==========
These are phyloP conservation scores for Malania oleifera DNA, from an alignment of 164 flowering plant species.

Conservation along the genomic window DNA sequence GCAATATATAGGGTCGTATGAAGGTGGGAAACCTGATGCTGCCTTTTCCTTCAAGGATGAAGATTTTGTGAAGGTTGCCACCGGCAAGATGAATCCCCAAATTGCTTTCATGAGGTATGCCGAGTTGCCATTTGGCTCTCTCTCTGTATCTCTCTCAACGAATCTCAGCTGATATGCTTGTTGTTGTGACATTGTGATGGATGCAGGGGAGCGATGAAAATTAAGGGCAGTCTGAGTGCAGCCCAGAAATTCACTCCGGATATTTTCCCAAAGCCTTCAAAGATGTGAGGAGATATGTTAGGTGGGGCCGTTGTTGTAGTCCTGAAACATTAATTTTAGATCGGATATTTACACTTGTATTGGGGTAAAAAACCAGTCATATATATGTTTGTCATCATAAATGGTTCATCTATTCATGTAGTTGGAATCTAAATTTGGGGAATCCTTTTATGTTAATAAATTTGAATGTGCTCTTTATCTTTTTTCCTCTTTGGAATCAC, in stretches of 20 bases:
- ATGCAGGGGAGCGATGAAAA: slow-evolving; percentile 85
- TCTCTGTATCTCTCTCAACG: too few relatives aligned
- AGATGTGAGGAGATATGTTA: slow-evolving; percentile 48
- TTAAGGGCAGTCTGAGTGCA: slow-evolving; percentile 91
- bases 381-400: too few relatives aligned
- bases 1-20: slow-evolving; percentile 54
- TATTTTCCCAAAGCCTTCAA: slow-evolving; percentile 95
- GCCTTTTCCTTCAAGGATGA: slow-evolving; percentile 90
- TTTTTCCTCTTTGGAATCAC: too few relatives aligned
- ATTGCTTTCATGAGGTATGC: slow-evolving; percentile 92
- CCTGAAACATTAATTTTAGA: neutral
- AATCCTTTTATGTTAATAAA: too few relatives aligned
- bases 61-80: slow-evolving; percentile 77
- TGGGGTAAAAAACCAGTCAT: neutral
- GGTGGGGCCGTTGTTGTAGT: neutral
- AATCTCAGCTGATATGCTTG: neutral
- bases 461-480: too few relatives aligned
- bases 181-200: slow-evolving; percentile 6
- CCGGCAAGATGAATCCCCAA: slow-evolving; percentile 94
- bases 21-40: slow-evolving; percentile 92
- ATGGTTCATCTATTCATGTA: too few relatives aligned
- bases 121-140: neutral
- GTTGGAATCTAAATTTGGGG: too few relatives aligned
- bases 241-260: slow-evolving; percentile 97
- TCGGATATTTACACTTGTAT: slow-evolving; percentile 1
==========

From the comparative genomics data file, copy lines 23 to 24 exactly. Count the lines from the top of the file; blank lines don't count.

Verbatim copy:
- ATGGTTCATCTATTCATGTA: too few relatives aligned
- bases 121-140: neutral